Thursday, July 21, 2016

News: Lessons from Rotherham

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Sir Keith Burnett, vice-chancellor and president at The University of Sheffield has used a column in a national publication to explain why the institution's activities in Rotherham might offer many lessons for the Government's new education team.

Based on the Advanced Manufacturing Park (AMP) in Rotherham, the University's Advanced Manufacturing Research Centre (AMRC) is a world-class centre for advanced machining and materials research for aerospace and other high-value sectors.

In a comment piece for Times Higher Education Burnett discusses what universities can do to engage working-class people and "the missing part of the puzzle" - the AMRC Training Centre where 650 apprentices are expected to make use of the state of the art facilities in Rotherham during the next academic year.

Since taking on its first 140 apprentices in autumn 2013, the £20.5m Training Centre has grown rapidly into an award-winning centre of excellence with over 400 employed-status apprentices. But getting it off the ground was not easy due to a lack of funds and a suspicion of starving the rest of the university of resources.

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Sir Keith told the magazine: "I was on the verge of giving up when I talked to the UK's advanced manufacturing guru, Keith Ridgway. Like me, he came from a working-class background in an industrial area and still had family for whom universities were a world apart. He explained to me that an important opportunity had come up. Rolls-Royce was building a new turbine blade factory alongside our AMRC in Rotherham, and local companies were concerned they would mop up the skilled people.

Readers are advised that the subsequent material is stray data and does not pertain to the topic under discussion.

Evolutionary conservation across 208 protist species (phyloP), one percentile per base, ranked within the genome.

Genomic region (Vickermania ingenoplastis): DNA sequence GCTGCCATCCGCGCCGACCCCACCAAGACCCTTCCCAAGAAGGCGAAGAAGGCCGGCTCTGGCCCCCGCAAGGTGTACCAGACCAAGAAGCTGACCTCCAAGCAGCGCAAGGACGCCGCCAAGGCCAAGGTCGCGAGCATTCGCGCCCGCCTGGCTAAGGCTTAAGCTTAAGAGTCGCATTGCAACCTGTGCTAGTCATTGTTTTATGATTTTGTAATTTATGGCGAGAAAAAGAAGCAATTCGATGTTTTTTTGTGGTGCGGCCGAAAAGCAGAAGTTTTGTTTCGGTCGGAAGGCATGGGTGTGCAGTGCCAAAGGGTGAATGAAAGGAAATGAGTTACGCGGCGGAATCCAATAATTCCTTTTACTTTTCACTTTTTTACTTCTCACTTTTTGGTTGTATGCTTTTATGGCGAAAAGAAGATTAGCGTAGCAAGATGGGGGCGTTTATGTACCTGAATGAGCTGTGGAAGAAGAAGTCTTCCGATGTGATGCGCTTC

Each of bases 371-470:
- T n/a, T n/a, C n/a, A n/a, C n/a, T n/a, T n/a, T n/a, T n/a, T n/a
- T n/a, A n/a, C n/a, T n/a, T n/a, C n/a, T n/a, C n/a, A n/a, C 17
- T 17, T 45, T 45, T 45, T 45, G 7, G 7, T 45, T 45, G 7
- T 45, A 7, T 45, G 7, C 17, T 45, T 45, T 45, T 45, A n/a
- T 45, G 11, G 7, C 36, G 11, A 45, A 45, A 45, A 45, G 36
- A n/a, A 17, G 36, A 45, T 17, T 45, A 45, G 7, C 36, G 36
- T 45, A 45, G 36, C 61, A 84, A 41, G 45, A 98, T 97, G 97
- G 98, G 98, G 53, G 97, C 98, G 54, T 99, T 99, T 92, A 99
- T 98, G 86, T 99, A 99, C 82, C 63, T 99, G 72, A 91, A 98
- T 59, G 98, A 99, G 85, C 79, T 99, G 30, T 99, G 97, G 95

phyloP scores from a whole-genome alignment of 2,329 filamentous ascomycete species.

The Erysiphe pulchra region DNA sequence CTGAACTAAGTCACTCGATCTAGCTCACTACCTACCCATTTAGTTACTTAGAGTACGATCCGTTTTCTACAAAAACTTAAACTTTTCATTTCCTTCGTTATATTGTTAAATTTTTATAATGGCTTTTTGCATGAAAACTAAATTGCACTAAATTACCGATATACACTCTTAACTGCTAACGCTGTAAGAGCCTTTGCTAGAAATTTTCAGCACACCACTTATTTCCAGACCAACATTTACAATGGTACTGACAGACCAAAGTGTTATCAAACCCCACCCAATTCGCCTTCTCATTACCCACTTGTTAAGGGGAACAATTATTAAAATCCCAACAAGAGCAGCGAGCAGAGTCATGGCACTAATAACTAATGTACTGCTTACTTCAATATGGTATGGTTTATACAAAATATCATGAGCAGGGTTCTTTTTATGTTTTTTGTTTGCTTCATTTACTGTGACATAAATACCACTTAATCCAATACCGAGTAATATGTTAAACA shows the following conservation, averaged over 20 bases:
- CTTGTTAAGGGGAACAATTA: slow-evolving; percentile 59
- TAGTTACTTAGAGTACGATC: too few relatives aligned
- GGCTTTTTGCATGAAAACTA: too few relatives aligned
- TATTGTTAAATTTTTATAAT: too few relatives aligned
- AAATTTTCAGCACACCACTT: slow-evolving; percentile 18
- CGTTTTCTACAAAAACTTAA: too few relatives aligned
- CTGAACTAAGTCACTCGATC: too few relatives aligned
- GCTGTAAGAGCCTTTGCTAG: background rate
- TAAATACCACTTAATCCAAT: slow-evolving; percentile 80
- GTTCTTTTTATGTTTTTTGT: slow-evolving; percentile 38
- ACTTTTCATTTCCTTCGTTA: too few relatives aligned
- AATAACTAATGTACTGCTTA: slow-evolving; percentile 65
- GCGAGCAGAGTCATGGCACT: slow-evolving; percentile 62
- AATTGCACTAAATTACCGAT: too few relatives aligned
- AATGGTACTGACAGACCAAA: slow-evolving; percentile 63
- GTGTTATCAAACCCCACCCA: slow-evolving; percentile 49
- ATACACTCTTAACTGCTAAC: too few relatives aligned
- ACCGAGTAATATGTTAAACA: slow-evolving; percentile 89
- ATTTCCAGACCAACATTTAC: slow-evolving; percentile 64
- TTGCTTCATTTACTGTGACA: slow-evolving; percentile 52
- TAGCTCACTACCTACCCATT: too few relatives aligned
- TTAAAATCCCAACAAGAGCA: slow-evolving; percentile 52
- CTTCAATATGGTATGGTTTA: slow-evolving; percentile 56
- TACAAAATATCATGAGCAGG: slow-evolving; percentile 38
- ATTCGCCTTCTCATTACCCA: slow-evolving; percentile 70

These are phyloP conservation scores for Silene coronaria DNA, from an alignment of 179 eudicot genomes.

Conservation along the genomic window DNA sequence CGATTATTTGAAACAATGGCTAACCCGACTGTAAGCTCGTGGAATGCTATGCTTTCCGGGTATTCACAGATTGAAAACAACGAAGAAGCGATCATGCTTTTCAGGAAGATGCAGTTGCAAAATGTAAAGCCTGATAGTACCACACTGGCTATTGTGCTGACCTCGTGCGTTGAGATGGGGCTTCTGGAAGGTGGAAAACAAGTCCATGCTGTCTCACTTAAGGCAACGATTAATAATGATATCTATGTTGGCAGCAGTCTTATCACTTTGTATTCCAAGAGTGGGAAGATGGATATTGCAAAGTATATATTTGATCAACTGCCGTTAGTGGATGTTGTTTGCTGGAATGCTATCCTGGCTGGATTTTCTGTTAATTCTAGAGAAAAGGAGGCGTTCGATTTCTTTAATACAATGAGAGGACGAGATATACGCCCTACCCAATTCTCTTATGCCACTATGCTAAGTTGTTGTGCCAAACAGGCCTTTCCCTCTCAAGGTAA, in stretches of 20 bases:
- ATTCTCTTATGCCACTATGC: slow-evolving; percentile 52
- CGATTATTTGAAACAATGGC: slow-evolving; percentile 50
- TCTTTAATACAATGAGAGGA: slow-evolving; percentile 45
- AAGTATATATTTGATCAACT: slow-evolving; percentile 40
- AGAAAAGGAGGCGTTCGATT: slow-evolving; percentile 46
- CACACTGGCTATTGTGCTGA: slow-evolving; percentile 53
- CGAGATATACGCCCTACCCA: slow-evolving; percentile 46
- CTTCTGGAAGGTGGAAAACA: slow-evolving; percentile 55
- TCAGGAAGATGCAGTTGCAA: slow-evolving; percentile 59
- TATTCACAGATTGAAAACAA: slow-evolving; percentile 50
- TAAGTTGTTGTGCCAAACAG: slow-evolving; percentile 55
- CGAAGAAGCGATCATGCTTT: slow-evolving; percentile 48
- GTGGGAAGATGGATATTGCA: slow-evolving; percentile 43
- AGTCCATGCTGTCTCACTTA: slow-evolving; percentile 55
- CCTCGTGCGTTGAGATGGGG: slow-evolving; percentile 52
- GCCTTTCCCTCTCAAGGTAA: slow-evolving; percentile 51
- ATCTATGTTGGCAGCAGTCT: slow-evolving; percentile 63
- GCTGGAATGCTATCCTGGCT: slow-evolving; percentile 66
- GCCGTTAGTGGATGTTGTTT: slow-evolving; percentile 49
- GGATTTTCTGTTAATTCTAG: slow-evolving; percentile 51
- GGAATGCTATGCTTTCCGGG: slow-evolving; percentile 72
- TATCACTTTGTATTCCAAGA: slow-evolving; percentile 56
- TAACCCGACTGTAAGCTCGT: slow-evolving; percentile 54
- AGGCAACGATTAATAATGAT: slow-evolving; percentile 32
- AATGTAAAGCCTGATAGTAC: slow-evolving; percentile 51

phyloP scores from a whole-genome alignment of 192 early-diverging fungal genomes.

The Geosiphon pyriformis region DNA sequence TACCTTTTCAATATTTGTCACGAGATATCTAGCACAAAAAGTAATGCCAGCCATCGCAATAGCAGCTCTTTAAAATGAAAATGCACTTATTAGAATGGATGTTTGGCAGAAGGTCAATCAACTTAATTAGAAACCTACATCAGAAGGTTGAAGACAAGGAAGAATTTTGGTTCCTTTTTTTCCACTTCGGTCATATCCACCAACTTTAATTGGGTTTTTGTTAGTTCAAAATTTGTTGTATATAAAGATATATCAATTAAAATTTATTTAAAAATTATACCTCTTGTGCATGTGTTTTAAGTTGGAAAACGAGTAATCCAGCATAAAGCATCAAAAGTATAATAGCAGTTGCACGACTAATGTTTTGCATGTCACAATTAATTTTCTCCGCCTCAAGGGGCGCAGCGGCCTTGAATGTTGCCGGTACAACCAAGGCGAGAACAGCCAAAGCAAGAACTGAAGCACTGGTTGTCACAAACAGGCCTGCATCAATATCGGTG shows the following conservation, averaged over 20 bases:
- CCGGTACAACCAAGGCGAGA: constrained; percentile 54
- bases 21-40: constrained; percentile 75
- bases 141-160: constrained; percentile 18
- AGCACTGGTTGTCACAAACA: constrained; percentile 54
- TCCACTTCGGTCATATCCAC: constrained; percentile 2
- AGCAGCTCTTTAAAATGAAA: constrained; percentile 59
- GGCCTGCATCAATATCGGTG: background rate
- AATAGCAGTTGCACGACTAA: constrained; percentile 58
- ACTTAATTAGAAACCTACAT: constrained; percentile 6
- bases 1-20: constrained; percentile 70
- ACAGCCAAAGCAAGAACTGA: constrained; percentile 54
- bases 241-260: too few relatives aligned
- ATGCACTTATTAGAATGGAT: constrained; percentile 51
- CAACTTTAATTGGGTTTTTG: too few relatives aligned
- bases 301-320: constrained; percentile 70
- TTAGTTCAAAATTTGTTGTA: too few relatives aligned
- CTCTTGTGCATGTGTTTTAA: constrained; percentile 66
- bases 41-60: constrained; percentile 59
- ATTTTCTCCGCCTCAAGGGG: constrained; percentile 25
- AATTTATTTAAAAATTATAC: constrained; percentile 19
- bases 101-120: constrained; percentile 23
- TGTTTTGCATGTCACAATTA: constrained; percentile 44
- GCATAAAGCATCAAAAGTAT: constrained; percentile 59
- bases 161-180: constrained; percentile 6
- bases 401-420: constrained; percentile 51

"Keith said the university could build a new apprentice centre to train a new generation of "Top Gun apprentices". This new generation, trained in the most advanced environment of its type, designed with the future of advanced manufacturing in mind, would have jobs with local and global companies.

"They would not be students, taking on debt. They would be employed – but with the scope to go further. It would be true access.

"Why would a university do this? Because we can.

"And in the new era of education and industrial strategy, of a country divided in its opportunity, we simply must. We can link the future careers of young people with the real demands of present day companies to be part of the future of industry. We who have the advantage of drawing on world-class scholarship, and can link apprentices to a "Russell Group of companies" and their supply chains. I thought it was our duty to get in there. So we did."

The AMRC hosted a popular "Get Started with Product Design" alongside the Prince's Trust this week. Made possible by AMRC partner, Boeing, the Trust's programme is running twice in 2016 following its hugely successful pilot last year. The five-day programme is a personal and social development training programme, focussed on manufacturing, targeted to 16-25 year olds who are not in education, training or employment.

Burnett added: "I love to invite people to visit Rotherham and see this transformation for themselves. Again and again, people are surprised at the quality and potential of what lies before them. This is not a second rate future. It is aspirational and flash. Apprentices with talent can go on to degrees and beyond. It is truly allied to world-leading research and it attracts the best."

AMRC Training website

Images: AMRC

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